Despite the Beatles’ claim, the Court of Federal Claims recently found that love can be bought: The U.S. government has been ordered to buy a part of Dallas Love Field Airport through an inverse condemnation judgment of $133.5 million.
In an unusually detailed opinion (70 pages with a two-page table of contents), on April 19, 2016, Judge Margaret M. Sweeney of the Court of Federal Claims ruled in Love Terminal Partners v. United States that the federal government was responsible for damages in an inverse condemnation action brought by leaseholders of property at Dallas Love Field Airport. The plaintiffs claimed that the federal government, through the enactment of the Wright Amendment Reform Act of 2006 (WARA), prohibited use of the leasehold, thereby destroying all economic value and effecting a taking without just compensation, in violation of the Fifth Amendment to the U.S. Constitution.
The opinion describes the interesting history of Love Field and the later creation of Dallas/Fort Worth International Airport. In the late 1960s, eight of the carriers that serviced Dallas and Fort Worth out of Love Field agreed to transfer their operations to the new airport, but Southwest Airlines chose to remain at Love Field, which disrupted the planned consolidation of passenger service at a single airport. In 1979, Congress passed the so-called Wright Amendment as section 29 of the International Air Transportation Competition Act of 1979, which limited flights from Love Field to locations within Texas and four adjacent states and limited the size of planes. After years of clashes and reinterpretations of these limitations between the airlines operating at Dallas/Fort Worth and Love Field, Southwest initiated a campaign to repeal the Wright Amendment that limited use of Love Field. Enacted on October 13, 2006, the WARA expanded service at Love Field but limited passenger air service to only 20 gates, which were then substantially remodeled by Southwest.
The plaintiffs were leaseholders of property at Love Field, which had acquired the rights to a 1955 long-term master lease executed by the City of Dallas and Braniff Airlines. Amended five times, the master lease eventually covered 26.8 acres on Love Field, and plaintiffs’ predecessors built the Lemmon Avenue Terminal, which would have six passenger gates, with a possibility of ten additional gates, with the main terminal having 26 gates.
As part of WARA, the City of Dallas agreed to acquire portions of the lease on the Lemmon Avenue facility, up to and including condemnation. As a result of WARA’s limitations, plaintiffs could no longer generate sufficient revenue from the operations at the Lemmon Avenue facility to cover their annual rent payment and defaulted on their lease obligations. The city demolished the Lemmon Avenue Terminal in 2009 and plaintiffs sought compensation for a taking.
In analyzing the claims of Fifth Amendment takings, the court described the two-step approach developed by the federal circuit:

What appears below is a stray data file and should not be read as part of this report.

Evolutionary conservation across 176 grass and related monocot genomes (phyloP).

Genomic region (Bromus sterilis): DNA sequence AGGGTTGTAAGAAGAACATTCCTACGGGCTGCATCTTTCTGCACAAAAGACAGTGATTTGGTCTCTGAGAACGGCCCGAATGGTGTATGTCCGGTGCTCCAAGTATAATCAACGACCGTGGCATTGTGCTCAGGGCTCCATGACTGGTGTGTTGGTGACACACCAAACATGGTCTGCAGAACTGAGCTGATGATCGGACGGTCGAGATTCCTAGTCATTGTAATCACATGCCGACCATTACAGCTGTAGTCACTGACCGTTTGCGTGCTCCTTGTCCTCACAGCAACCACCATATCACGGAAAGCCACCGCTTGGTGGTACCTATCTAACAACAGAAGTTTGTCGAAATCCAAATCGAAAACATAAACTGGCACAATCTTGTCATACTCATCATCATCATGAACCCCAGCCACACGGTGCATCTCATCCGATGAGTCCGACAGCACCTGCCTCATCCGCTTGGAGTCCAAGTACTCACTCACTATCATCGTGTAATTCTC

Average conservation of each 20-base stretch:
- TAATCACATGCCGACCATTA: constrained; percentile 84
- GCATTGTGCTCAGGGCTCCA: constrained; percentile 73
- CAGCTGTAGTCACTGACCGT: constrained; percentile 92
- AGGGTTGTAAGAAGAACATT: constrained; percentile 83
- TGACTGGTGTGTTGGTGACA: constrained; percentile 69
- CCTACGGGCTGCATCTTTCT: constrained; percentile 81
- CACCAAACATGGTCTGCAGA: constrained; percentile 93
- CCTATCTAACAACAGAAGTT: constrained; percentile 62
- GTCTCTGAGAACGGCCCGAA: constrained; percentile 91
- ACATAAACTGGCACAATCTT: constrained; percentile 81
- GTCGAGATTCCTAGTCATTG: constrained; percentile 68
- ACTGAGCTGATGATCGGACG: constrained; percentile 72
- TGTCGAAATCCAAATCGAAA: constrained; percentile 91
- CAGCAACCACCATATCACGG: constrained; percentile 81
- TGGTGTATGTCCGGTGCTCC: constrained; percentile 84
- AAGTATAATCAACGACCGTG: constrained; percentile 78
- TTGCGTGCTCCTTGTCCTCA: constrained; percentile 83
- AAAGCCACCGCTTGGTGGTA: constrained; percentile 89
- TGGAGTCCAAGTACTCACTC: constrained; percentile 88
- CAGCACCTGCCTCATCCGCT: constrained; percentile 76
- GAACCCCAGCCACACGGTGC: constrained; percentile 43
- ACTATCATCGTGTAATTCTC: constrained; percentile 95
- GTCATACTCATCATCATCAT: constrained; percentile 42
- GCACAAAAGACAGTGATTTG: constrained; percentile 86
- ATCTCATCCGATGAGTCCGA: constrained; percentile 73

- First, “a plaintiff must identify the property interest that was allegedly taken.”
- Second, “once a property right has been established, the court must then determine whether a part or a whole of that interest has been appropriated by the government for the benefit of the public.”
The court then discussed physical and regulatory takings and broke down regulatory takings into “Categorical Takings” in which “all economically viable use” has been taken by the regulatory imposition, as in Lucas v. S.C. Coastal Council 505 U.S. 1003, 1014–15 (1992) and “NonCategorial Takings,” which fall short of eliminating all economically beneficial use of the property, prohibiting or restricting “only some of the uses that would otherwise be available to the property owner, but leaves the owner with substantial viable economic use,” as described in Penn Central Transportation Co. v. City of New York 438 U.S. 104 (1978) and Palm Beach Isles Assocs. v. United States 231 F.3d 1354, 1347 (Fed. Cir. 2000).
After analyzing the extensive evidence presented at trial, the court concluded that plaintiffs had a valid property interest at the time of taking—the 26.8 acres covered by the master lease, and that the WARA, a federal statute, destroyed all economically beneficial and productive use of the leasehold interest. Thus, the court concluded that plaintiffs established a “Lucas categorical taking as to the entirety of the leasehold.” In analyzing damages, the court found that the highest and best use of the leasehold before the enactment of WARA was as a passenger airport terminal, and that following the enactment of WARA, such use was completely prohibited.
The court also found that plaintiffs established a non-categorical taking under the Penn Central factors. The court found that WARA’s impact “was so complete in that there was no hope of using the property in any economically viable way…” and that WARA destroyed the plaintiffs’ distinct investment-backed expectations, which the court found were reasonable.
In awarding damages, the court analyzed the various experts’ testimony, finding that the fair market value of the 26.8-acre leasehold was $133.5 million, which the court awarded as just compensation. The court also found that plaintiffs were also entitled to interest and attorney fees.